South Africa Election: ANC Faces Possible Loss of Majority

South Africa Election: ANC Could Lose Majority

South Africans are heading to the polls on Wednesday for the South Africa Election, with growing frustration over power outages, unemployment, and corruption threatening the long-standing dominance of the African National Congress (ANC). This election marks thirty years since Nelson Mandela led the ANC to power, ending white-minority rule.

For the first time since the iconic images of Black South Africans voting after apartheid, the ANC’s hold on power appears vulnerable. Polls indicate that the ANC’s vote share could drop to as low as 40%, down from 57.5% in 2019. This decline could force the party into an unstable coalition with rivals and potentially challenge President Cyril Ramaphosa’s leadership.

However, an Afrobarometer survey released this week showed that a third of voters remain undecided, making this the most unpredictable election in South Africa’s democratic history.

Potential Outcomes and Reactions for South Africa Election

Nicole Beardsworth, a political researcher at the University of the Witwatersrand, believes the ANC might see a slight boost on election day, particularly with Ramaphosa’s recent introduction of popular measures like a national health insurance law and a proposed basic income grant. Despite this, she predicts the ANC will still fall short of a majority, necessitating coalition negotiations.

“The big question is: with whom?” Beardsworth said, noting that the size of the ANC’s losses will determine their coalition partners. A narrow margin might allow a deal with a minor party, but more significant losses could lead to a coalition with the Marxist Economic Freedom Fighters (EFF) or several small parties, complicating decision-making.

Some believe that electoral punishment could prompt the ANC to reform. Independent analyst Ralph Mathekga suggested, “A different party might come out of it.”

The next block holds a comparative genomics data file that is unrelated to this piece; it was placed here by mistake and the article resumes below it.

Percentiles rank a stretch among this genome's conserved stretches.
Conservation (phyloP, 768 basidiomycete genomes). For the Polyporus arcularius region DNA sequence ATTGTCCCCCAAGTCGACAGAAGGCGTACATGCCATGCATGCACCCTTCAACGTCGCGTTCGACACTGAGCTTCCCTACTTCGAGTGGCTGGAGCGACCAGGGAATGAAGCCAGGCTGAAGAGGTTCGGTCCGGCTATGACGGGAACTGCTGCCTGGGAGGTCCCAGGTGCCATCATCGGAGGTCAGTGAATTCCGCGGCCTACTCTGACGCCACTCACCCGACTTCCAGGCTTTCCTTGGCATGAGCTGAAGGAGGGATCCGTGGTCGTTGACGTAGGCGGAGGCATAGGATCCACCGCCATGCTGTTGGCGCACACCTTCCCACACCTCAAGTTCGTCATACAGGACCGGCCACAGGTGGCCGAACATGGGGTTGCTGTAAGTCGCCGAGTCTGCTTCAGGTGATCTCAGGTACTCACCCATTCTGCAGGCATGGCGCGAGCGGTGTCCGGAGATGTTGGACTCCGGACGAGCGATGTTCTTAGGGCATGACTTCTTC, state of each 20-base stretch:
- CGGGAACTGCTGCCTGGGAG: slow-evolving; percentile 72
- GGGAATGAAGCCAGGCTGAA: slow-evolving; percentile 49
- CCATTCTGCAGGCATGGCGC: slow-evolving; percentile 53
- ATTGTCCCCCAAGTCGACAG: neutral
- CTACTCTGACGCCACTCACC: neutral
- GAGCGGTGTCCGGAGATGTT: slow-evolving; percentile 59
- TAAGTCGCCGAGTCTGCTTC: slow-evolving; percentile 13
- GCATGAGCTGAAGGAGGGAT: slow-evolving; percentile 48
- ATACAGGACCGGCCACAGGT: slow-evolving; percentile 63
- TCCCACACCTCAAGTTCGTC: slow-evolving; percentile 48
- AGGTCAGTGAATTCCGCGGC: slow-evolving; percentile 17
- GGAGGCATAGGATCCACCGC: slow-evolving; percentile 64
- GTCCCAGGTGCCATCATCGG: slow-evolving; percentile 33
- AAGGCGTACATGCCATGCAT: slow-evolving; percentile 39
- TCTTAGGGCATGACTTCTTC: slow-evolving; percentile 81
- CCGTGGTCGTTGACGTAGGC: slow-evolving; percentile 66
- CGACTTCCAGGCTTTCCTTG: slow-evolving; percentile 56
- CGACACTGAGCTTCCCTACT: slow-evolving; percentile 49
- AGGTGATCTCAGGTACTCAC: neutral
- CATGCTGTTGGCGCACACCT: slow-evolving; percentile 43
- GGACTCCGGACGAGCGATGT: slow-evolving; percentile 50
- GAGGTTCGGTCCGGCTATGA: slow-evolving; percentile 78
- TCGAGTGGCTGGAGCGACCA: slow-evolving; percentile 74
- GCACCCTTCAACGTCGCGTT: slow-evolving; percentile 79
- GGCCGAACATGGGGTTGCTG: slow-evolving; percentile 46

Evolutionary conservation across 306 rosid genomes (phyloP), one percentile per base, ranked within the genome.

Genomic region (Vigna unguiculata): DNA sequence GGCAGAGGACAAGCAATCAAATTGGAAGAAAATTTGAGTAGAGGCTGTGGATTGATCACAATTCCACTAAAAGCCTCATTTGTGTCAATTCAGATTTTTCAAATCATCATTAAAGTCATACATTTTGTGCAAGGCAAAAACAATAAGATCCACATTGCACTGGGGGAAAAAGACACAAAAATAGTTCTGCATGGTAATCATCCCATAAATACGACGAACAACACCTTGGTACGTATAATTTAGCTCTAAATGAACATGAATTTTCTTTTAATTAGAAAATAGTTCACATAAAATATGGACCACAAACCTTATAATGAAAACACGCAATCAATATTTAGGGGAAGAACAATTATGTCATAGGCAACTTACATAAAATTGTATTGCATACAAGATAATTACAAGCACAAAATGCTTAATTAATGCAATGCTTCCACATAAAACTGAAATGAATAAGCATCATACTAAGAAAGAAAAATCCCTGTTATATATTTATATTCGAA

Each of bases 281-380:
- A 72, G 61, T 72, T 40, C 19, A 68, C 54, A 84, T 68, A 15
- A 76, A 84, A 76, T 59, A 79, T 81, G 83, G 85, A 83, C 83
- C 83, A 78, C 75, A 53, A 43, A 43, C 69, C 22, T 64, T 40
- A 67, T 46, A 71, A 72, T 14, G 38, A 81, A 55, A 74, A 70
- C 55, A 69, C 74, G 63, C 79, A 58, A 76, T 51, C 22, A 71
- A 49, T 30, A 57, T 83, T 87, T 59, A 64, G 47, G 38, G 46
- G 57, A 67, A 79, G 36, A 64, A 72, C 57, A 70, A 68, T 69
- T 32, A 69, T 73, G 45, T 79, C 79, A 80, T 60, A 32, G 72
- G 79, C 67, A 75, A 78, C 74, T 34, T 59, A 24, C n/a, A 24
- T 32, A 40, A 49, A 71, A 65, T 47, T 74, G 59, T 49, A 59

For thirty years, the ANC has relied on its legacy of liberating the Black majority from apartheid, providing electricity, water, and housing. Yet, corruption and incompetence have undermined these achievements. Frequent blackouts, deteriorating infrastructure, and a 33% unemployment rate have left many disillusioned.

“I don’t see what I’m voting for. We don’t have roads or decent houses,” said 31-year-old Zinhle Nyakenye from Mandela’s hometown of Qunu.

Despite these challenges, South Africa’s strong rule of law has led to legal actions against powerful figures like former president Jacob Zuma. However, Zuma’s creation of a breakaway party could further split the ANC’s vote in its Zulu stronghold.

The country’s robust legal system ensures clear rules for coalition building, despite the inexperience of the players. As Chris Vandome from Chatham House remarked, “South Africa’s system was designed so that political parties in a very fractured country could work together. It was never designed for a dominant party to maintain absolute control for 30 years.”

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